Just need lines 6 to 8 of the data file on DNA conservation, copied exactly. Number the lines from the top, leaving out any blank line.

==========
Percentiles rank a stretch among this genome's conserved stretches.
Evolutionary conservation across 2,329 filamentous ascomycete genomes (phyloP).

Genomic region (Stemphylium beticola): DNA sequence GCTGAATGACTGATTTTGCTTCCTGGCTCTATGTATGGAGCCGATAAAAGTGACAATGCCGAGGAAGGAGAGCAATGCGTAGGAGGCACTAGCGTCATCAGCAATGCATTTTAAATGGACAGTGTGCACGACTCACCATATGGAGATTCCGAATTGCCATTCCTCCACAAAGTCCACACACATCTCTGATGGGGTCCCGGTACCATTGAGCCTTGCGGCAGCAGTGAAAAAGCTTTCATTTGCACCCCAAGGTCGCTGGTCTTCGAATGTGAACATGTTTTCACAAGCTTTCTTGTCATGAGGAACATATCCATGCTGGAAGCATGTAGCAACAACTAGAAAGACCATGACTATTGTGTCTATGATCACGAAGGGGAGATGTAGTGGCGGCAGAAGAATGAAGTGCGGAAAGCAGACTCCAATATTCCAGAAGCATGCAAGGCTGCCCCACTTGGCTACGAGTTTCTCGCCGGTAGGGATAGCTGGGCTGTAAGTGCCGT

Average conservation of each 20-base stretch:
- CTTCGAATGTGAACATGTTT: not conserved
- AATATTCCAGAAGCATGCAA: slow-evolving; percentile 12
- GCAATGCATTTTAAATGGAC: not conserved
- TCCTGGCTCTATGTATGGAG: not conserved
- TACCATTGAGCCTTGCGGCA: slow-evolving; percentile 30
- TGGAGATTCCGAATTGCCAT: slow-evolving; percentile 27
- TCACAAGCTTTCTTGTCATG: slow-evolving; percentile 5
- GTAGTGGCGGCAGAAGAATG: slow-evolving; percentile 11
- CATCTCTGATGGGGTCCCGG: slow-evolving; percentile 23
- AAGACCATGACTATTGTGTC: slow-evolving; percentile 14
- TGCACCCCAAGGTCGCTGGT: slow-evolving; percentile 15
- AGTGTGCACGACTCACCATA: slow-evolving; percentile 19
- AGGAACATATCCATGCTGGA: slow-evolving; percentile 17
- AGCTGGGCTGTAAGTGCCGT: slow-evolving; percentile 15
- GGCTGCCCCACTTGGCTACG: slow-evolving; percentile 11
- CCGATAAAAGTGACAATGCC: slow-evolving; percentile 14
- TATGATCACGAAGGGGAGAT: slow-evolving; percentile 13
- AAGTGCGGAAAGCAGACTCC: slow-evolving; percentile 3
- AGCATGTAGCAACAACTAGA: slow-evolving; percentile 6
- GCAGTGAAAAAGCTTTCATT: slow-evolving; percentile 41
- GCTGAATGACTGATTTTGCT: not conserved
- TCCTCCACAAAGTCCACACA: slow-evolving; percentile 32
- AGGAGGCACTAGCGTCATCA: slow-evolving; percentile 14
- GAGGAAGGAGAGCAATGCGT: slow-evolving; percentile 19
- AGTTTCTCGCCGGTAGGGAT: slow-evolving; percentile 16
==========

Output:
- AATATTCCAGAAGCATGCAA: slow-evolving; percentile 12
- GCAATGCATTTTAAATGGAC: not conserved
- TCCTGGCTCTATGTATGGAG: not conserved